When I’m working on a piece I begin with a clear statement of its main part. This serves to introduce both the key and overall mood of the piece, as well the timbre of the part. The main part is always the part that sparked the piece. On my current project, which I’ve been talking about on this blog for a while now, the main part is a series of marimba chords. It’s reassuring to proceed knowing that at least I have these chords and I can begin there. Also, beginning this way is simpler than attempting anything else.
(Advice on how not to get stuck: Proceed based on what you already know.)
With the main marimba part up front, the second step is figure out what to do with it and what other sounds might go with it. I try out sounds and try out parts to play with those sounds and listen to the results. If something sounds okay, I leave it for now and keep working. Each added part changes the sound of the other parts, and so I keep going back to make compensations so that the whole begins gelling better. Over time, a form emerges.
For some reason, I often find sections later on in the piece that suggest new starting points. Even though I began with what I thought was the main part, my layers of added parts and compensations have generated new forms that could be new beginnings. I often find that sections later on the piece become my favorites. (Maybe I always take a while to warm up?)
I loop one of these sections and then right-click the loop. The software offers me the option of “consolidating” all of the parts within this section into a new loop.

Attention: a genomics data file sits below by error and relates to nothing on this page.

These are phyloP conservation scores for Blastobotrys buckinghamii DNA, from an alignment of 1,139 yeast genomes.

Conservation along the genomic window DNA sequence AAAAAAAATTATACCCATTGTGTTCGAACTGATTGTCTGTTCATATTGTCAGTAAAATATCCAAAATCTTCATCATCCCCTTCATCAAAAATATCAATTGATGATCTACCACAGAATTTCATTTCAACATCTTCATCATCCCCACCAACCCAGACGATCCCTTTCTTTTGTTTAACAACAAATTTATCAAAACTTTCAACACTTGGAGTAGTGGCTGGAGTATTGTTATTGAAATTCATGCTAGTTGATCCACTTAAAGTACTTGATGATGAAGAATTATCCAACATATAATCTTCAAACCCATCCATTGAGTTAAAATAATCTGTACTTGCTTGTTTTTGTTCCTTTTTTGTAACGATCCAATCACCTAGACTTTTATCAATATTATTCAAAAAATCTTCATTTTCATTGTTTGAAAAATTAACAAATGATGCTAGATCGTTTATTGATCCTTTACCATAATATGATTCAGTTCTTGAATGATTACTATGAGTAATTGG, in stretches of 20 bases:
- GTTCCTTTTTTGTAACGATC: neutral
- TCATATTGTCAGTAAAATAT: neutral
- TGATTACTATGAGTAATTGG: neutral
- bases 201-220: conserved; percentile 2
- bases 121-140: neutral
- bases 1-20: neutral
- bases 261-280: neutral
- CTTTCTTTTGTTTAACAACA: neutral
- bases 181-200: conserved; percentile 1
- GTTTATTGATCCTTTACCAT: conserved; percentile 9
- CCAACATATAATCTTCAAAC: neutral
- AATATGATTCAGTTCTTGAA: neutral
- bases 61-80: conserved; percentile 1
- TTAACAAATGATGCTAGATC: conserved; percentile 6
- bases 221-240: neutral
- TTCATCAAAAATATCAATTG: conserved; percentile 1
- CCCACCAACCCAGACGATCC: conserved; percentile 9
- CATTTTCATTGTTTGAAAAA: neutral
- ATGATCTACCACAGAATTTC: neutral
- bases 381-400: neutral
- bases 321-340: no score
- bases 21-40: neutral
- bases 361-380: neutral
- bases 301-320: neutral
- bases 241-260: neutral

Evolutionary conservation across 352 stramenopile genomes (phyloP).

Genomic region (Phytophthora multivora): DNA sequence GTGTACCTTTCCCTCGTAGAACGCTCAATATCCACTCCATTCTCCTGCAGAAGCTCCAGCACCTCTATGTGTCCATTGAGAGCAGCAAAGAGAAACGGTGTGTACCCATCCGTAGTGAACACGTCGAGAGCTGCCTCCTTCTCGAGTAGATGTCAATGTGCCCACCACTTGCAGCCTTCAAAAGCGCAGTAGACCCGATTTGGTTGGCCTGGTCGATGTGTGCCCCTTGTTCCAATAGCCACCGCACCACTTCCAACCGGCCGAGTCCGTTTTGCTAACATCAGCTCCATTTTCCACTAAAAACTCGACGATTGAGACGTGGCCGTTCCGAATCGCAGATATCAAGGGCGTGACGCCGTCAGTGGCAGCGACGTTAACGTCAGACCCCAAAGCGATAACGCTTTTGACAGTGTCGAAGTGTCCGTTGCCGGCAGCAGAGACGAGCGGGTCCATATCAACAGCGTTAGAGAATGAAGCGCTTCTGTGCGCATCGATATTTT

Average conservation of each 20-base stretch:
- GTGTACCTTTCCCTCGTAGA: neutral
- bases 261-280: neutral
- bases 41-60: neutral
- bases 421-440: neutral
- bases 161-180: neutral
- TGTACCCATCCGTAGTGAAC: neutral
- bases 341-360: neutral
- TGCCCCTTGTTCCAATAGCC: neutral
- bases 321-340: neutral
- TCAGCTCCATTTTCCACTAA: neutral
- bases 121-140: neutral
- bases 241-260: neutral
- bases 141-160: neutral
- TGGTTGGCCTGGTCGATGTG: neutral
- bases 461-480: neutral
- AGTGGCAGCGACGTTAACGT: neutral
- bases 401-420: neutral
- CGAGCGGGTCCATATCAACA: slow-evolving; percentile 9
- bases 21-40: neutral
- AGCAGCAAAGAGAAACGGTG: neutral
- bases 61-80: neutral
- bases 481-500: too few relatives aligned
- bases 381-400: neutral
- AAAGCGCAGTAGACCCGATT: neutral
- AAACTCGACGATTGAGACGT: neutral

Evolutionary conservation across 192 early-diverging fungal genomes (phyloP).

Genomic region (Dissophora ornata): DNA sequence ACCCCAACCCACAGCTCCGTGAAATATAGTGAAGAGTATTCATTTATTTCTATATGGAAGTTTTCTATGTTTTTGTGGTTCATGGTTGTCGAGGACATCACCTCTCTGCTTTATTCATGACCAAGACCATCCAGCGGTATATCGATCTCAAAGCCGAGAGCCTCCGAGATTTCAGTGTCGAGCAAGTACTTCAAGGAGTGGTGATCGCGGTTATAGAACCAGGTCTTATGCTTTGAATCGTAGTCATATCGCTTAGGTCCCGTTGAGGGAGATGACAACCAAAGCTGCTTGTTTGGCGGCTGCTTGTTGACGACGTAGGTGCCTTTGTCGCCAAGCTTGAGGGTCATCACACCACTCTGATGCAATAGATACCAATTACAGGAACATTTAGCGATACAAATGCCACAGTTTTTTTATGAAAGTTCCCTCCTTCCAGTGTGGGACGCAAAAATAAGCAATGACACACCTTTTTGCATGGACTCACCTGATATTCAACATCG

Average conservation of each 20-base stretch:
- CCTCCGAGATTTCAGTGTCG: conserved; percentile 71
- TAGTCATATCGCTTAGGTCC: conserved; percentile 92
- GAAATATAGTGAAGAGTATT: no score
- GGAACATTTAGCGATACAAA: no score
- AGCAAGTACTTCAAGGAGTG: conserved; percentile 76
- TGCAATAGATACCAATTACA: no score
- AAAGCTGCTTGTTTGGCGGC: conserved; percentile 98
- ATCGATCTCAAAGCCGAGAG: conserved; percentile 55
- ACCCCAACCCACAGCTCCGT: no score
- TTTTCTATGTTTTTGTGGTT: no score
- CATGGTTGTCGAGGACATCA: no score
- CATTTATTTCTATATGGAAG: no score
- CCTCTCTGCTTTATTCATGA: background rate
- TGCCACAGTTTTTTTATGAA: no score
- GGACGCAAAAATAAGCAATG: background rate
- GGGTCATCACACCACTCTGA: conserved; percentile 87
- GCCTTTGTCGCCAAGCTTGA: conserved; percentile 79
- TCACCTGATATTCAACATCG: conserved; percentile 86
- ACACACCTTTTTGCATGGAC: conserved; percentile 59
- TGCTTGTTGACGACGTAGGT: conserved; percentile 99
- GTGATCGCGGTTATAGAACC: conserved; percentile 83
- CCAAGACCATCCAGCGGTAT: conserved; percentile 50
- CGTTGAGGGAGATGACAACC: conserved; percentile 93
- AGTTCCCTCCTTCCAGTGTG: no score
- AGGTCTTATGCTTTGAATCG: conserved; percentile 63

I decline the offer since I never work with loops (unless I play the loop myself—looping myself). But—I do like the idea of consolidating a moment in musical time. Maybe I should try it sometime.
With enough additions and subtractions, adjustments and compensations, the piece begins to coalesce by finding its form, its identity, its sound, and the ways it wants to move. I would describe this coalescing with the term synergy. Synergy is an energy sum or composite or by-product that I could not have predicted while tinkering with the individual parts, yet it’s a direct by-product of this work and these parts.
Synergy is the most exciting quality in music because it’s an unpredictable composite sensation that arises as if by magic—as if the music’s effects have transcended their materials.
Now that I’ve encountered synergy in music production, I work in anticipation of finding it again. I don’t know when it might appear, but it’s almost a certainly if I can align my materials just so. By align I don’t mean lining everything up in a straight line but rather in its social sense—coming together in agreement or alliance.
How do you know when you’re hearing synergistic music? For me, the music has a feeling to it that’s a by-product of the sounds cohering to a substantial degree and conjuring and playing with my perception. When synergy is happening the music feels inevitable.